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How the OIO protected Kim Dotcom

Chris Keall
Thu, 26 Jan 2012

A neighbour of Kim Dotcom says the Overseas Investment Office protected the German multi-millionaire’s privacy at the expense of community interests.

France Komoroske, a retired US ex-pat lawyer living in Coatesville, north of Auckland, near the Chrisco mansion Mr Dotcom was attempting to purchase, forwarded NBR a series of correspondence with the OIO that began in April 2010.

The OIO did not acknowledge Mr Komoroske’s complaints about Mr Dotcom’s previous convictions, and his actions while renting the property – including "racing" his cars down the street – that had alarmed many in the affluent rural lifestyle community.

More, the OIO would not even acknowledge that Kim Dotcom (born Kim Schmitz) was an applying to buy the property, citing privacy law, and stating the information was commercially sensitive.

In terms of section 10 of the Official Information Act 1982 I neither confirm nor deny the existence or non-existence of the information requested as the disclosure of the existence or non-existence of the information would be likely unreasonably to prejudice the commercial position of the party(s) who may have supplied the information (section 9(2)(b)(ii)) and/or the withholding of the information is necessary to protect the privacy of natural persons (section 9(2)(a)).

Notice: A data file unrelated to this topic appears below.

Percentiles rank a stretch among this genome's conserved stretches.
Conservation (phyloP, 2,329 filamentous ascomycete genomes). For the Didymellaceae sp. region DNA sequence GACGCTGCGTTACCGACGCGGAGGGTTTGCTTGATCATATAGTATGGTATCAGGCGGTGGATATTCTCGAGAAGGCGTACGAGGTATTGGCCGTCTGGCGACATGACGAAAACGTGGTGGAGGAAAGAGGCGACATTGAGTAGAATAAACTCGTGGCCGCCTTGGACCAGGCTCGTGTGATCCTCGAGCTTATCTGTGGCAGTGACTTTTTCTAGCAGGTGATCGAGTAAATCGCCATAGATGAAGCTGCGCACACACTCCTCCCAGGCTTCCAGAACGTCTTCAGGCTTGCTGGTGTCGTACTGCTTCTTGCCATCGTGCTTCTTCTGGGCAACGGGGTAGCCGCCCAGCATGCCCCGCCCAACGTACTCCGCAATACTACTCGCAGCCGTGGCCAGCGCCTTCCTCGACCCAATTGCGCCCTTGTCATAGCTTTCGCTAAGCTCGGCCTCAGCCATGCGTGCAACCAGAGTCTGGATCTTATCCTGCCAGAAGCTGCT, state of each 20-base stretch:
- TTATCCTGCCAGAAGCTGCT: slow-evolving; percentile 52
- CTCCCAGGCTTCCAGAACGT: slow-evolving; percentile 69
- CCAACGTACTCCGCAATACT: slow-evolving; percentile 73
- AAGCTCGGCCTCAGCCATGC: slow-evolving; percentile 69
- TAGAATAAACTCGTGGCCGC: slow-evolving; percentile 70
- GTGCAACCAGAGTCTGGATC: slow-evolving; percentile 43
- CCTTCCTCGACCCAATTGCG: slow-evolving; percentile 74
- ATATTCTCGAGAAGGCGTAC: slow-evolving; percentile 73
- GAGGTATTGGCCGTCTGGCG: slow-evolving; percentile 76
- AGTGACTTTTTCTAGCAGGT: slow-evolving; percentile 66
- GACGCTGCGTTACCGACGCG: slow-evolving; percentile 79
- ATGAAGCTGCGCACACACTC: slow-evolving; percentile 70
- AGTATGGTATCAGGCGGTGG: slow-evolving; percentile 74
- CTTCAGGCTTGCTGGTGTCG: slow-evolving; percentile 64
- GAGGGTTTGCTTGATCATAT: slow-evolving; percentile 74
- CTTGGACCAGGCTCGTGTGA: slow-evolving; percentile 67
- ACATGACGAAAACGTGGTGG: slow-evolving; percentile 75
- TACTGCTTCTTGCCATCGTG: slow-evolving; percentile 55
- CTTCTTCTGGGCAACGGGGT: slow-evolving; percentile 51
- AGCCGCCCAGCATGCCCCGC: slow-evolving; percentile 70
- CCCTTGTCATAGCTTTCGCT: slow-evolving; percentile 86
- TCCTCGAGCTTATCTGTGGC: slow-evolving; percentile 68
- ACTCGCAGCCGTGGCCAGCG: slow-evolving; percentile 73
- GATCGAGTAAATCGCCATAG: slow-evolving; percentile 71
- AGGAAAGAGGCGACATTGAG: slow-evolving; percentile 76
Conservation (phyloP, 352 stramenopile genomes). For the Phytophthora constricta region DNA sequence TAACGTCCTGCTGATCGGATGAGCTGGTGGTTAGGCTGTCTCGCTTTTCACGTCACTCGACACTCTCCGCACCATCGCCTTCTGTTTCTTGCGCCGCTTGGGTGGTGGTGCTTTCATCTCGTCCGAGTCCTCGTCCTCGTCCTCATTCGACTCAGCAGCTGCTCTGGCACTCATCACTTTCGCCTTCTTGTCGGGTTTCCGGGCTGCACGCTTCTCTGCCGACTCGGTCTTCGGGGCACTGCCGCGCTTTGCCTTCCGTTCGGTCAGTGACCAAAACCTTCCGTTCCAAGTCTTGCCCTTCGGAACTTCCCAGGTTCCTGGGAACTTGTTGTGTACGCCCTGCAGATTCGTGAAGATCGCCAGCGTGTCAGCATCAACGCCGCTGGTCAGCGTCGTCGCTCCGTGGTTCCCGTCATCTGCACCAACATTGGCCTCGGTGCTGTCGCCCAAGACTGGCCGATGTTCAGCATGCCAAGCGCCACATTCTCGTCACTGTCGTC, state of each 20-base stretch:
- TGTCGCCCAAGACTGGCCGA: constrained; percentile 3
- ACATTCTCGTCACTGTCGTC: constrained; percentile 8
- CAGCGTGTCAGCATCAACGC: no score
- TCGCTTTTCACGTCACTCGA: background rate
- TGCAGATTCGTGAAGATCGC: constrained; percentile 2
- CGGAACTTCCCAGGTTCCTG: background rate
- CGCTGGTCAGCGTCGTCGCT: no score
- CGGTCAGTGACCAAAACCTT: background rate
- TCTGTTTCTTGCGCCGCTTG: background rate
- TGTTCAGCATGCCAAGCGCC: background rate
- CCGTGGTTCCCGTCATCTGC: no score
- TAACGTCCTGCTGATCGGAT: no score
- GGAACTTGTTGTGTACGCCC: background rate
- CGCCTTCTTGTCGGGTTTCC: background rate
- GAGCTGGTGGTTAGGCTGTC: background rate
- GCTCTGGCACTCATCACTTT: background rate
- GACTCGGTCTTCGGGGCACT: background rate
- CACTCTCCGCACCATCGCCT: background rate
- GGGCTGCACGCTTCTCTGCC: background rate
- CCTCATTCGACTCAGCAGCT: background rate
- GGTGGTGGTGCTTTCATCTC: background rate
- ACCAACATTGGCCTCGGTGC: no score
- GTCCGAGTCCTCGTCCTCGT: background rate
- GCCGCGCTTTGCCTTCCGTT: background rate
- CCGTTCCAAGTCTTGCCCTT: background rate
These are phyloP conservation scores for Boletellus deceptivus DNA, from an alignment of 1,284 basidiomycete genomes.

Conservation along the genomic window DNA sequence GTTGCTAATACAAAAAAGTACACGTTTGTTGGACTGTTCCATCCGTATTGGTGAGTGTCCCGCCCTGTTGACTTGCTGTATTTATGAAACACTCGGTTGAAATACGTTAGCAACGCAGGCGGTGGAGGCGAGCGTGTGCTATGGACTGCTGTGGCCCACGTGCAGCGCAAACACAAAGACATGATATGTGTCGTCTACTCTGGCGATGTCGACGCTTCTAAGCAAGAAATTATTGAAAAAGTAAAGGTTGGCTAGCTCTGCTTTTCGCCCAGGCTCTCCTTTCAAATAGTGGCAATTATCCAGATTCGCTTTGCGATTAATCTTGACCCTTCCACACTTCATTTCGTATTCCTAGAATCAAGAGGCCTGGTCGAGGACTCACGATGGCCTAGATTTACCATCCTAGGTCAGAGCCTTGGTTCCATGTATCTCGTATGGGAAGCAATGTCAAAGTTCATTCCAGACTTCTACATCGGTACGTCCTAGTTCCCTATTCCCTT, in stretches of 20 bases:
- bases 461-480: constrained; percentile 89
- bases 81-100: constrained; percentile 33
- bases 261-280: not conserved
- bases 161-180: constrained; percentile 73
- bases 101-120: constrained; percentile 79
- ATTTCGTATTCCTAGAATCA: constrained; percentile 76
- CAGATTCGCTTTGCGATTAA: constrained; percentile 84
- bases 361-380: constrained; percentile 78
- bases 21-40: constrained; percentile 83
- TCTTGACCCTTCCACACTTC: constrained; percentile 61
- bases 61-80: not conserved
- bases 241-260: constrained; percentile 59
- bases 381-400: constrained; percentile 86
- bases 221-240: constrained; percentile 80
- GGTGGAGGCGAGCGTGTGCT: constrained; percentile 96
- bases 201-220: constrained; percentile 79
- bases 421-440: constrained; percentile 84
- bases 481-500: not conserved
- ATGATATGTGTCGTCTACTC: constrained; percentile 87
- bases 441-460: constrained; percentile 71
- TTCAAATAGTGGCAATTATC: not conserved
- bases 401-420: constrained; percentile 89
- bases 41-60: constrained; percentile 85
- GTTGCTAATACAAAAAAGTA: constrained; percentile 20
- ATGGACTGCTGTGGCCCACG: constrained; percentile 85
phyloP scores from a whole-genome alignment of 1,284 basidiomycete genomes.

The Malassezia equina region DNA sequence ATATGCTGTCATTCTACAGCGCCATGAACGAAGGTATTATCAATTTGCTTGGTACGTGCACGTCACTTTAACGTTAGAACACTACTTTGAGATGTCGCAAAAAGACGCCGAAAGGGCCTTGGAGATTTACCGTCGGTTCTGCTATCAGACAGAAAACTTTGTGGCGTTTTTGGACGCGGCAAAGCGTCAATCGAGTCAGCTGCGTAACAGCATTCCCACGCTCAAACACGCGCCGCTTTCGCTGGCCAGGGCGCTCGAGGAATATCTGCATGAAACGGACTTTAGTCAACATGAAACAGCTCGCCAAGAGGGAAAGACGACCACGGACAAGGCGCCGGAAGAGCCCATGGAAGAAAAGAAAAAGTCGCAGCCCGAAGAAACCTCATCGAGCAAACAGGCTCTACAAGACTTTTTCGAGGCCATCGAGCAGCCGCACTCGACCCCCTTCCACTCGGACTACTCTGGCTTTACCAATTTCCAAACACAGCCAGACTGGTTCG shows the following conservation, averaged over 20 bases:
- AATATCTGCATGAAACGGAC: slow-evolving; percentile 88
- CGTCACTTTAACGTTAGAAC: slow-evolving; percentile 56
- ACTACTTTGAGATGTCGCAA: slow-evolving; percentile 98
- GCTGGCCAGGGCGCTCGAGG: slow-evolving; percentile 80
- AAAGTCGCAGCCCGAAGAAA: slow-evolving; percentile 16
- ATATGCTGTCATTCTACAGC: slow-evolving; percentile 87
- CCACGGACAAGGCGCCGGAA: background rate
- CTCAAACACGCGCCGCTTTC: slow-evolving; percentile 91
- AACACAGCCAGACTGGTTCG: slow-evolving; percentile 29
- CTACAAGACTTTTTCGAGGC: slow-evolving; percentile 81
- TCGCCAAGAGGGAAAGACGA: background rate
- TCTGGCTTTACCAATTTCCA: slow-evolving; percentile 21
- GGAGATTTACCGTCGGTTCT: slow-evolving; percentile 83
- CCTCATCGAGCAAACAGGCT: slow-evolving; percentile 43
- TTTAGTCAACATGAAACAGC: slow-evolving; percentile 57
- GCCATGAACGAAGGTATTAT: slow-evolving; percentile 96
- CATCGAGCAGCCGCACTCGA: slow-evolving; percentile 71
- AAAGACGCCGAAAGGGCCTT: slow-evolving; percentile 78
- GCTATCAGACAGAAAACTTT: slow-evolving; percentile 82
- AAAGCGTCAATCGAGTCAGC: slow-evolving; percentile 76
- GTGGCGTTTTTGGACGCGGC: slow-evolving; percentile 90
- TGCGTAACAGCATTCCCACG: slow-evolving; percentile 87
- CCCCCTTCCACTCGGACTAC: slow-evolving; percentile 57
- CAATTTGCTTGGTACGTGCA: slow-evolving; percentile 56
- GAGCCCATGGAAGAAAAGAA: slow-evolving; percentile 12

Ms Komoroske said the objections were a nonsense, writing back to the OIO:

I have been informed by Mr Schmitz's agent Paul Arundel in writing that Mr. Schmitz has in fact submitted an application to your office for approval to purchase the Chrisco mansion (in which he now resides and which he has re-named the "dotcom Mansion") and that if obtains approval, he will then apply for residency.  Therefore, Mr. Schmitz's privacy and/or commercial position is not likely to be unreasonably prejudiced by the disclosure of his pending application since his agent has already admitted that such an application is pending.

Ms Komoroske’s final letter from the OIO says only that potential buyers of the property are aware of their legal obligations.

“It all seemed very secret,” Ms Komoroske said yesterday.

“It just seemed strange that the privacy rights of a convicted foreign felon would outweigh those of New Zealand citizens.”

In July 2011, the OIO rejected Kim Dotcom's bid to buy the Chrisco Mansion.

The office also declined Mr Dotcom’s bids to buy a second, smaller property in Coatesville, and a 16 hectare parcel of land at Doubtless Bay in Northland.

Chrisco co-founders and Chrisco mansion owners Richard and Ruth Bradley have repeatedly declined to comment on the rent or lease arrangement that has allowed Kim Dotcom to live at their property.

However, the word in the Coatesville community is that Mr Dotcom is only paid up until next month.

Chris Keall
Thu, 26 Jan 2012
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How the OIO protected Kim Dotcom